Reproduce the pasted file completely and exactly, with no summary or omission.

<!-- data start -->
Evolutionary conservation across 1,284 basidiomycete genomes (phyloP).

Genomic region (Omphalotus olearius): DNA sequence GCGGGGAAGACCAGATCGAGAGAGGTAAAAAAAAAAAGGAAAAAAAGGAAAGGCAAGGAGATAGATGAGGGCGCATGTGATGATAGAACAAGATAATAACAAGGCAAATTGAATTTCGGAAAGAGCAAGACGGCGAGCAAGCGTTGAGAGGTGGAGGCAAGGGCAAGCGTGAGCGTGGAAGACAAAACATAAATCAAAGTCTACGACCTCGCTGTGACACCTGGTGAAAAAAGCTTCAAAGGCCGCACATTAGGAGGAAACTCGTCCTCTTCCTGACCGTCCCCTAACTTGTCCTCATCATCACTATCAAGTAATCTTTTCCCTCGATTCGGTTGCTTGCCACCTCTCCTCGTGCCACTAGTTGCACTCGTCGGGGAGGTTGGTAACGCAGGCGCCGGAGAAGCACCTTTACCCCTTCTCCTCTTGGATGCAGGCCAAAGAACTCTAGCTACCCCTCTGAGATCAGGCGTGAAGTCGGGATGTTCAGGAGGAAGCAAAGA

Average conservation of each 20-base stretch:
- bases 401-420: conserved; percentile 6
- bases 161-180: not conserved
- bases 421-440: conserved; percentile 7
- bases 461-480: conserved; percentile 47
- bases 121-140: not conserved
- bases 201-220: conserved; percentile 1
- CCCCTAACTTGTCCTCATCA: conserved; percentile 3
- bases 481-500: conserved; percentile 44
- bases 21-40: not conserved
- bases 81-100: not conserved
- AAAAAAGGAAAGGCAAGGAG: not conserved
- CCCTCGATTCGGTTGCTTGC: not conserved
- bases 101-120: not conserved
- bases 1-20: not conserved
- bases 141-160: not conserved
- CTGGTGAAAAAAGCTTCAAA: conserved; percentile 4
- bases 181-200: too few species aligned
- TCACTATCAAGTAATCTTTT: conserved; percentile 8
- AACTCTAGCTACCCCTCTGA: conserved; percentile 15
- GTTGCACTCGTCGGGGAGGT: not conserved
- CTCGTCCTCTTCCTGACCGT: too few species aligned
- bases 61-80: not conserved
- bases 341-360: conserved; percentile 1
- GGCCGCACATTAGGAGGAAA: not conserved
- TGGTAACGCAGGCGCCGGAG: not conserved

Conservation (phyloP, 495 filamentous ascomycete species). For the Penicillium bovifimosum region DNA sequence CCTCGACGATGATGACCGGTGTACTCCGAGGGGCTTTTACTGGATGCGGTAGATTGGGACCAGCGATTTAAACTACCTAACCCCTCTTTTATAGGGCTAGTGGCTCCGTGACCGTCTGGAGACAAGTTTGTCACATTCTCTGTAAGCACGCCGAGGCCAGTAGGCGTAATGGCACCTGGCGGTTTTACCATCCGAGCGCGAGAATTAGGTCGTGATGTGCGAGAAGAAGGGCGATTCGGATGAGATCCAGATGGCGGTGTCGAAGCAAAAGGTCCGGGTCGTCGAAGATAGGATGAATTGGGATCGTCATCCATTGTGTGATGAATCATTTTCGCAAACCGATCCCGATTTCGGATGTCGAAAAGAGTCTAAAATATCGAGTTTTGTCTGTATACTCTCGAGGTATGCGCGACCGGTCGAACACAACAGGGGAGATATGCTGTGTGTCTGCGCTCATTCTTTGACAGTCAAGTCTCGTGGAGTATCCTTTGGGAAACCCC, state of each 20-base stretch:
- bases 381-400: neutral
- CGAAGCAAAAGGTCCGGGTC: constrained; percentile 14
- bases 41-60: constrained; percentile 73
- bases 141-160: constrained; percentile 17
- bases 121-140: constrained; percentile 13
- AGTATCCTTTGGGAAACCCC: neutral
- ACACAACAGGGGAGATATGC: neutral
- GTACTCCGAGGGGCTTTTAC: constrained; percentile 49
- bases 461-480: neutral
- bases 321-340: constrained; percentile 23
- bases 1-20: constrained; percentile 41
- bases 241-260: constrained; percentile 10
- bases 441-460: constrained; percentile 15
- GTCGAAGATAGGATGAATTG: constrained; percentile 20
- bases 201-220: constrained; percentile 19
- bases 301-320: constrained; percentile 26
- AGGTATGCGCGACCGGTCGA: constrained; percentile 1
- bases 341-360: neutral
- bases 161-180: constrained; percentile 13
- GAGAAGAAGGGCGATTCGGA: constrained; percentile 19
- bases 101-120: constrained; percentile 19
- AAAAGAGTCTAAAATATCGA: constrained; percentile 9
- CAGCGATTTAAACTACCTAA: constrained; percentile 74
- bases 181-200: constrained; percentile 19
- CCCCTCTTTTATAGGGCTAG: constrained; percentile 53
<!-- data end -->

Evolutionary conservation across 1,284 basidiomycete genomes (phyloP).

Genomic region (Omphalotus olearius): DNA sequence GCGGGGAAGACCAGATCGAGAGAGGTAAAAAAAAAAAGGAAAAAAAGGAAAGGCAAGGAGATAGATGAGGGCGCATGTGATGATAGAACAAGATAATAACAAGGCAAATTGAATTTCGGAAAGAGCAAGACGGCGAGCAAGCGTTGAGAGGTGGAGGCAAGGGCAAGCGTGAGCGTGGAAGACAAAACATAAATCAAAGTCTACGACCTCGCTGTGACACCTGGTGAAAAAAGCTTCAAAGGCCGCACATTAGGAGGAAACTCGTCCTCTTCCTGACCGTCCCCTAACTTGTCCTCATCATCACTATCAAGTAATCTTTTCCCTCGATTCGGTTGCTTGCCACCTCTCCTCGTGCCACTAGTTGCACTCGTCGGGGAGGTTGGTAACGCAGGCGCCGGAGAAGCACCTTTACCCCTTCTCCTCTTGGATGCAGGCCAAAGAACTCTAGCTACCCCTCTGAGATCAGGCGTGAAGTCGGGATGTTCAGGAGGAAGCAAAGA

Average conservation of each 20-base stretch:
- bases 401-420: conserved; percentile 6
- bases 161-180: not conserved
- bases 421-440: conserved; percentile 7
- bases 461-480: conserved; percentile 47
- bases 121-140: not conserved
- bases 201-220: conserved; percentile 1
- CCCCTAACTTGTCCTCATCA: conserved; percentile 3
- bases 481-500: conserved; percentile 44
- bases 21-40: not conserved
- bases 81-100: not conserved
- AAAAAAGGAAAGGCAAGGAG: not conserved
- CCCTCGATTCGGTTGCTTGC: not conserved
- bases 101-120: not conserved
- bases 1-20: not conserved
- bases 141-160: not conserved
- CTGGTGAAAAAAGCTTCAAA: conserved; percentile 4
- bases 181-200: too few species aligned
- TCACTATCAAGTAATCTTTT: conserved; percentile 8
- AACTCTAGCTACCCCTCTGA: conserved; percentile 15
- GTTGCACTCGTCGGGGAGGT: not conserved
- CTCGTCCTCTTCCTGACCGT: too few species aligned
- bases 61-80: not conserved
- bases 341-360: conserved; percentile 1
- GGCCGCACATTAGGAGGAAA: not conserved
- TGGTAACGCAGGCGCCGGAG: not conserved

Conservation (phyloP, 495 filamentous ascomycete species). For the Penicillium bovifimosum region DNA sequence CCTCGACGATGATGACCGGTGTACTCCGAGGGGCTTTTACTGGATGCGGTAGATTGGGACCAGCGATTTAAACTACCTAACCCCTCTTTTATAGGGCTAGTGGCTCCGTGACCGTCTGGAGACAAGTTTGTCACATTCTCTGTAAGCACGCCGAGGCCAGTAGGCGTAATGGCACCTGGCGGTTTTACCATCCGAGCGCGAGAATTAGGTCGTGATGTGCGAGAAGAAGGGCGATTCGGATGAGATCCAGATGGCGGTGTCGAAGCAAAAGGTCCGGGTCGTCGAAGATAGGATGAATTGGGATCGTCATCCATTGTGTGATGAATCATTTTCGCAAACCGATCCCGATTTCGGATGTCGAAAAGAGTCTAAAATATCGAGTTTTGTCTGTATACTCTCGAGGTATGCGCGACCGGTCGAACACAACAGGGGAGATATGCTGTGTGTCTGCGCTCATTCTTTGACAGTCAAGTCTCGTGGAGTATCCTTTGGGAAACCCC, state of each 20-base stretch:
- bases 381-400: neutral
- CGAAGCAAAAGGTCCGGGTC: constrained; percentile 14
- bases 41-60: constrained; percentile 73
- bases 141-160: constrained; percentile 17
- bases 121-140: constrained; percentile 13
- AGTATCCTTTGGGAAACCCC: neutral
- ACACAACAGGGGAGATATGC: neutral
- GTACTCCGAGGGGCTTTTAC: constrained; percentile 49
- bases 461-480: neutral
- bases 321-340: constrained; percentile 23
- bases 1-20: constrained; percentile 41
- bases 241-260: constrained; percentile 10
- bases 441-460: constrained; percentile 15
- GTCGAAGATAGGATGAATTG: constrained; percentile 20
- bases 201-220: constrained; percentile 19
- bases 301-320: constrained; percentile 26
- AGGTATGCGCGACCGGTCGA: constrained; percentile 1
- bases 341-360: neutral
- bases 161-180: constrained; percentile 13
- GAGAAGAAGGGCGATTCGGA: constrained; percentile 19
- bases 101-120: constrained; percentile 19
- AAAAGAGTCTAAAATATCGA: constrained; percentile 9
- CAGCGATTTAAACTACCTAA: constrained; percentile 74
- bases 181-200: constrained; percentile 19
- CCCCTCTTTTATAGGGCTAG: constrained; percentile 53